It’s hard to believe that just 10 years ago Apple® revolutionized the world of music with its first-generation iPod®. We’ve come a long way in a short time with smartphones getting smarter by the minute and Google Glass taking communication to a new, rather strange, level. It’s a testament to how rapidly the world moves in terms of advancing technologies.

Gadgets are one thing, and fenestration technologies are another. But our time is coming.

Last year, President Obama announced in a State of the Union address that we have a national goal of reducing energy losses in buildings by 50 percent over the next 20 years—and windows are a big part of the plan. In February 2014, the U.S. Department of Energy (DOE) Building Technologies Office (BTO) released its “Windows and Building Envelope Research and Development: Roadmap for Emerging Technologies,” which outlines how we can help achieve that lofty 50 percent reduction, as well as the cost to get us there.

Priorities and Payback

It is evident in this report that the DOE has become much more concerned with payback on various energy saving technologies with the release of the Prioritization Tool, a key component in shaping the technology roadmap that attempts to evaluate payback and value of projects based on a variety of assumptions. The hope is that by 2025 highly insulating windows would have a payback of less than six years.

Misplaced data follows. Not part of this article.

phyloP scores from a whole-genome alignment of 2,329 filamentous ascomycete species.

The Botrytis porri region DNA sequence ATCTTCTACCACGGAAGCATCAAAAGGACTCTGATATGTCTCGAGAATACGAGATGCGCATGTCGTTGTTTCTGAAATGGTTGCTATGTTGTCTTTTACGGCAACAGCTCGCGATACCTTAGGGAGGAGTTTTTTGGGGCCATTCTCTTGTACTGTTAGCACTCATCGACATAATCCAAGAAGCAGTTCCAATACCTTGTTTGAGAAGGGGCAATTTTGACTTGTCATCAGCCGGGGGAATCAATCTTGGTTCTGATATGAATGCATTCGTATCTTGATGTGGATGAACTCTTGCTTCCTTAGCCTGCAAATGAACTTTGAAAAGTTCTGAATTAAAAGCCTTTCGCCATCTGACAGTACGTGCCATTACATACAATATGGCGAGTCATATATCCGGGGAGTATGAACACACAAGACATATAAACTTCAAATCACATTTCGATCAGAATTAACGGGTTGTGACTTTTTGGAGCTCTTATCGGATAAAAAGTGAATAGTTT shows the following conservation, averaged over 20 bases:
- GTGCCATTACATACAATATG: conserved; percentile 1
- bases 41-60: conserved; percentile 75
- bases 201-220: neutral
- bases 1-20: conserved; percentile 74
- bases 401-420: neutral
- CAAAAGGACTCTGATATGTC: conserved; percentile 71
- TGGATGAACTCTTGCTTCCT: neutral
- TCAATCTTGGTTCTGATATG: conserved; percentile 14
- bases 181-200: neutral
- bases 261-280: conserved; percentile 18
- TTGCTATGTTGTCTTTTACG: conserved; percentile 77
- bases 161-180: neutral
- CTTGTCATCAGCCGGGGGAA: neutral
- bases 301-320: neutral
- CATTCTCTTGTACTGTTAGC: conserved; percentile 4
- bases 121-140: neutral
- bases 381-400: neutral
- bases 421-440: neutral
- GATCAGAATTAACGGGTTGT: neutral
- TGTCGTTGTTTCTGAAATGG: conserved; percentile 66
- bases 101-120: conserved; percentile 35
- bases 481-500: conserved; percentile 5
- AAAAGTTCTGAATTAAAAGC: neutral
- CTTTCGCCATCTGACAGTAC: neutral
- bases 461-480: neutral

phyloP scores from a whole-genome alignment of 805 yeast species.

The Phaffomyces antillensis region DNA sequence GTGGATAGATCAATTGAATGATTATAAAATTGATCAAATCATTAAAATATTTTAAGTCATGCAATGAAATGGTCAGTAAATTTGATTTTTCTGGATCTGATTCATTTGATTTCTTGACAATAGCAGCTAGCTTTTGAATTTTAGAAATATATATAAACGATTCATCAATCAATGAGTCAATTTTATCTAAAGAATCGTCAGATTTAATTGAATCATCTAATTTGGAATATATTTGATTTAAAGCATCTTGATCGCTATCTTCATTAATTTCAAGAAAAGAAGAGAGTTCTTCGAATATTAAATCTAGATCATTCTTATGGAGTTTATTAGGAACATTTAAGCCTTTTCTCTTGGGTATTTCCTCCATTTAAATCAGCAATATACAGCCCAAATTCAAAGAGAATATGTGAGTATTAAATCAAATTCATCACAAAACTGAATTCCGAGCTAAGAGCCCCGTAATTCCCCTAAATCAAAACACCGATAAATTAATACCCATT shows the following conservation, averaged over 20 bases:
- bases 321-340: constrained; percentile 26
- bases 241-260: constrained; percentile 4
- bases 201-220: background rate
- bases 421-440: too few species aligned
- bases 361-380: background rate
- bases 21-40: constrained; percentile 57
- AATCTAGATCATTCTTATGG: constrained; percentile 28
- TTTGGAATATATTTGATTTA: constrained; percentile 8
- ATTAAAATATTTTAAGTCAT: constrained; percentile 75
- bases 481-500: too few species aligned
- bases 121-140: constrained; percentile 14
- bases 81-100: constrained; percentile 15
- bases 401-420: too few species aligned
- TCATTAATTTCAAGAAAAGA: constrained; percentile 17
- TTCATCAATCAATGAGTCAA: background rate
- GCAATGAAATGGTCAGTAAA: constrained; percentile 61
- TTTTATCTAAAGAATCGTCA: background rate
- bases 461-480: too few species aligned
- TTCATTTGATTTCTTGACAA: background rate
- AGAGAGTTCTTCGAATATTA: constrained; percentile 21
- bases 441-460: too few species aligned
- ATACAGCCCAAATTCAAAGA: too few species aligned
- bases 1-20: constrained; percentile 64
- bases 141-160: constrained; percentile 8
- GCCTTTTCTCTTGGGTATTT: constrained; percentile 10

Summary of Priority Windows and Building Envelope Research Areas and R&D Cost and Performance Targets


Source: U.S. Department of Energy EERE Building Technologies Office, “Windows and Building Envelope Research and Development: Roadmap for Emerging Technologies,” February 2014

As a follow-up to the release of the technology roadmap, the DOE held its second annual peer review in which existing grant-funded projects were reviewed by industry experts to judge the merit of continuing funding. Some of these projects included:

  • LBNL – Highly insulating Residential Windows Using Smart Automated Shading
  • NREL- Dynamic Windows
  • LBNL – CERC: Advanced Window and Shading Technologies
  • PNNL- Dynamically Responsive IR Window Coatings
  • NREL- Vacuum Insulation for Windows
  • ITN Energy Systems – Low-Cost, Highly Transparent Flexible low-e Coating Film to Enable Electrochromic Windows with Increased Energy Savings
  • LBNL – Fenestration Software Tools

In addition to these project reviews, considerable emphasis was placed on market transformation and code adoption/enforcement, which are seen as the biggest barriers for achieving the energy savings goals.

Being Leaders

After attending this meeting, it’s clear that tremendous changes would have to take place to reduce energy use in buildings by 50 percent in the next 20 years. But, the DOE has a track record of successes with low-E coatings considered among their greatest accomplishments in building materials.

“The View from Here” is that our industry should be on the lookout for grant funding opportunities and closely watch these projects as they progress. As Steve Jobs said, “Innovation distinguishes between a leader and a follower.”

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